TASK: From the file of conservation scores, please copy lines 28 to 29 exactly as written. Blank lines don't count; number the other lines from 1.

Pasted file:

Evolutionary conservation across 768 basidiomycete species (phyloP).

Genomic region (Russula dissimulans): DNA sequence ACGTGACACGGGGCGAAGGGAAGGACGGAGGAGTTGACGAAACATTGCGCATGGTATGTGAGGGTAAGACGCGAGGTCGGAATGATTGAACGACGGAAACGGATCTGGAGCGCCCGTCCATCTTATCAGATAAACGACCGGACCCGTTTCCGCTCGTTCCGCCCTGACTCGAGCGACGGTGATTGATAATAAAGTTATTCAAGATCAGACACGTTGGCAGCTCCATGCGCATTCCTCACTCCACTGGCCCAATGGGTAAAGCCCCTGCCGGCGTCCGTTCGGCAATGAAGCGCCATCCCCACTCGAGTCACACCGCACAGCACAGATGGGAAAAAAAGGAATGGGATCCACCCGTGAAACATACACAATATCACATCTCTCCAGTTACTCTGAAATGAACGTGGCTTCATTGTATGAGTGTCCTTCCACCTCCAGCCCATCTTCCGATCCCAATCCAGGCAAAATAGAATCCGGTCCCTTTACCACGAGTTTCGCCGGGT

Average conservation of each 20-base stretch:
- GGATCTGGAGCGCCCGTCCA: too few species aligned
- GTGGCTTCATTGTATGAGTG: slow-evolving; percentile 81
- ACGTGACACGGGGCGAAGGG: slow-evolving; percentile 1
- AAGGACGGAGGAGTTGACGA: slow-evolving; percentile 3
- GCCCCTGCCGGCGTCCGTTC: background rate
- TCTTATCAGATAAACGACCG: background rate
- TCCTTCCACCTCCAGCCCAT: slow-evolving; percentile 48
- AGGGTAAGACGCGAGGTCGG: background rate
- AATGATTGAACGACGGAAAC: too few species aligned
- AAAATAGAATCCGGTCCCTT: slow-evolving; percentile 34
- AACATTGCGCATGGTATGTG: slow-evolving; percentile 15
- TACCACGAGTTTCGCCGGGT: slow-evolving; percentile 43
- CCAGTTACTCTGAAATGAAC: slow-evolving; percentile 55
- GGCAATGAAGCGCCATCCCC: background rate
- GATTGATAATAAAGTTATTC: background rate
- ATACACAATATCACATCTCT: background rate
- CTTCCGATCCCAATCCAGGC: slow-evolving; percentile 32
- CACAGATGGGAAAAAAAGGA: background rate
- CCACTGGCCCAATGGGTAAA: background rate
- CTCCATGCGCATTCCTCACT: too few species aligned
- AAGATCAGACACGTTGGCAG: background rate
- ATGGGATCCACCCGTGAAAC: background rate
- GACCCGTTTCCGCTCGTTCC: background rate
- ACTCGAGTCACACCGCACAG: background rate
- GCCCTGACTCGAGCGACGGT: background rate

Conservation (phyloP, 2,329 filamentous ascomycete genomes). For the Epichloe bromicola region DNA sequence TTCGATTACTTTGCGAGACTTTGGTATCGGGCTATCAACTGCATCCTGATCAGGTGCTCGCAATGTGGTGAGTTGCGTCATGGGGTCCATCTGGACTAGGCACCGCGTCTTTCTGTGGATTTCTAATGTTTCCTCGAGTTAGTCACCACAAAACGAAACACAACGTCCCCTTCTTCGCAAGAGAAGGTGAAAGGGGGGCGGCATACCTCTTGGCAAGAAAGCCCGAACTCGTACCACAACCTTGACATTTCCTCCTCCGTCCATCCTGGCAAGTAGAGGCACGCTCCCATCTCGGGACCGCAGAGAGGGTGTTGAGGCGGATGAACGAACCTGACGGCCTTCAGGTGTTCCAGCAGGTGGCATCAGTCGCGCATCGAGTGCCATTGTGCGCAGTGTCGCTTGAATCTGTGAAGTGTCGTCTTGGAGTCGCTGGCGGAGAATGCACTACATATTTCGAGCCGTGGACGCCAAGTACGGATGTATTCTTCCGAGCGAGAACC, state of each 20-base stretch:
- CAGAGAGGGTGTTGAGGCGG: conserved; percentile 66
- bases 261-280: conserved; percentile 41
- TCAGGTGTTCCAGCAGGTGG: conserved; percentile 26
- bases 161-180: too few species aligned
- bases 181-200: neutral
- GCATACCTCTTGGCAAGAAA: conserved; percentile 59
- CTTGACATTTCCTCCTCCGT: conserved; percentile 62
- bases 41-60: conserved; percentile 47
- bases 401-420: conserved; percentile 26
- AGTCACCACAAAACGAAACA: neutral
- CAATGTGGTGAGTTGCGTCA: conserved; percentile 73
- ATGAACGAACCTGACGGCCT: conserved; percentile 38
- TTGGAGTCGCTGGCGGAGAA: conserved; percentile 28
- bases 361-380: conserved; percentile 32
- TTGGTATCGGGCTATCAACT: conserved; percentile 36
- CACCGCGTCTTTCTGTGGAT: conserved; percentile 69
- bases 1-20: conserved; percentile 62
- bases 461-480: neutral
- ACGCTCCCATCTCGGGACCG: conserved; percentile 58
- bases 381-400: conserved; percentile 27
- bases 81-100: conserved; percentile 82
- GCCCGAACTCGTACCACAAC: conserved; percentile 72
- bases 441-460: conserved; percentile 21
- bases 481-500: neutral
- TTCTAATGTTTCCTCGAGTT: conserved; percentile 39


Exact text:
- GCCCTGACTCGAGCGACGGT: background rate

Conservation (phyloP, 2,329 filamentous ascomycete genomes). For the Epichloe bromicola region DNA sequence TTCGATTACTTTGCGAGACTTTGGTATCGGGCTATCAACTGCATCCTGATCAGGTGCTCGCAATGTGGTGAGTTGCGTCATGGGGTCCATCTGGACTAGGCACCGCGTCTTTCTGTGGATTTCTAATGTTTCCTCGAGTTAGTCACCACAAAACGAAACACAACGTCCCCTTCTTCGCAAGAGAAGGTGAAAGGGGGGCGGCATACCTCTTGGCAAGAAAGCCCGAACTCGTACCACAACCTTGACATTTCCTCCTCCGTCCATCCTGGCAAGTAGAGGCACGCTCCCATCTCGGGACCGCAGAGAGGGTGTTGAGGCGGATGAACGAACCTGACGGCCTTCAGGTGTTCCAGCAGGTGGCATCAGTCGCGCATCGAGTGCCATTGTGCGCAGTGTCGCTTGAATCTGTGAAGTGTCGTCTTGGAGTCGCTGGCGGAGAATGCACTACATATTTCGAGCCGTGGACGCCAAGTACGGATGTATTCTTCCGAGCGAGAACC, state of each 20-base stretch: